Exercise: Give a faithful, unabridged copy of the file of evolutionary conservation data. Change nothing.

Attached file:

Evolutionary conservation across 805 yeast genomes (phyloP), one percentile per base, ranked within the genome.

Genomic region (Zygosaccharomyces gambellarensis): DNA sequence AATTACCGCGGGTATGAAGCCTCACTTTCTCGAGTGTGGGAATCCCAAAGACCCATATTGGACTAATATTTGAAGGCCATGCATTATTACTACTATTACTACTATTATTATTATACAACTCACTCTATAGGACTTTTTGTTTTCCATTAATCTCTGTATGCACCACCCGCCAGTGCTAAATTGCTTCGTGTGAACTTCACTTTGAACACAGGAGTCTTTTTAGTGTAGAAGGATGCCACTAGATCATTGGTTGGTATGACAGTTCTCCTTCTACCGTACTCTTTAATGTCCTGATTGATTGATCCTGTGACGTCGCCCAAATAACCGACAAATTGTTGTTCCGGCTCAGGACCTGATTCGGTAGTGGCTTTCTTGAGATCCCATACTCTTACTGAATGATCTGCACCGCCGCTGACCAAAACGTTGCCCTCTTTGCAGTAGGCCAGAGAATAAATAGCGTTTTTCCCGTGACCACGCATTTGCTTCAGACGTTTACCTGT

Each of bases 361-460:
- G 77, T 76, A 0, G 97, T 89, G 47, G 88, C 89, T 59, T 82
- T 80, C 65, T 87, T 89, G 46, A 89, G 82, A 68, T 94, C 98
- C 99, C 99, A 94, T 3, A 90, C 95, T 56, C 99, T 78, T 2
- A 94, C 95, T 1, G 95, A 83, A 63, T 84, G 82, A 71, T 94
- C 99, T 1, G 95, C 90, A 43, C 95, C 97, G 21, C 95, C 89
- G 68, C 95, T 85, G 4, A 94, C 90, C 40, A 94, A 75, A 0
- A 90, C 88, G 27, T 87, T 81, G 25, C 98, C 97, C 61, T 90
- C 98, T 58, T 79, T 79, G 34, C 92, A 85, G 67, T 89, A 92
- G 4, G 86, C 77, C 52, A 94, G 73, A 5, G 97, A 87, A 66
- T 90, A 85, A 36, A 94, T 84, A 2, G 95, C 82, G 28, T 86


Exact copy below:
Evolutionary conservation across 805 yeast genomes (phyloP), one percentile per base, ranked within the genome.

Genomic region (Zygosaccharomyces gambellarensis): DNA sequence AATTACCGCGGGTATGAAGCCTCACTTTCTCGAGTGTGGGAATCCCAAAGACCCATATTGGACTAATATTTGAAGGCCATGCATTATTACTACTATTACTACTATTATTATTATACAACTCACTCTATAGGACTTTTTGTTTTCCATTAATCTCTGTATGCACCACCCGCCAGTGCTAAATTGCTTCGTGTGAACTTCACTTTGAACACAGGAGTCTTTTTAGTGTAGAAGGATGCCACTAGATCATTGGTTGGTATGACAGTTCTCCTTCTACCGTACTCTTTAATGTCCTGATTGATTGATCCTGTGACGTCGCCCAAATAACCGACAAATTGTTGTTCCGGCTCAGGACCTGATTCGGTAGTGGCTTTCTTGAGATCCCATACTCTTACTGAATGATCTGCACCGCCGCTGACCAAAACGTTGCCCTCTTTGCAGTAGGCCAGAGAATAAATAGCGTTTTTCCCGTGACCACGCATTTGCTTCAGACGTTTACCTGT

Each of bases 361-460:
- G 77, T 76, A 0, G 97, T 89, G 47, G 88, C 89, T 59, T 82
- T 80, C 65, T 87, T 89, G 46, A 89, G 82, A 68, T 94, C 98
- C 99, C 99, A 94, T 3, A 90, C 95, T 56, C 99, T 78, T 2
- A 94, C 95, T 1, G 95, A 83, A 63, T 84, G 82, A 71, T 94
- C 99, T 1, G 95, C 90, A 43, C 95, C 97, G 21, C 95, C 89
- G 68, C 95, T 85, G 4, A 94, C 90, C 40, A 94, A 75, A 0
- A 90, C 88, G 27, T 87, T 81, G 25, C 98, C 97, C 61, T 90
- C 98, T 58, T 79, T 79, G 34, C 92, A 85, G 67, T 89, A 92
- G 4, G 86, C 77, C 52, A 94, G 73, A 5, G 97, A 87, A 66
- T 90, A 85, A 36, A 94, T 84, A 2, G 95, C 82, G 28, T 86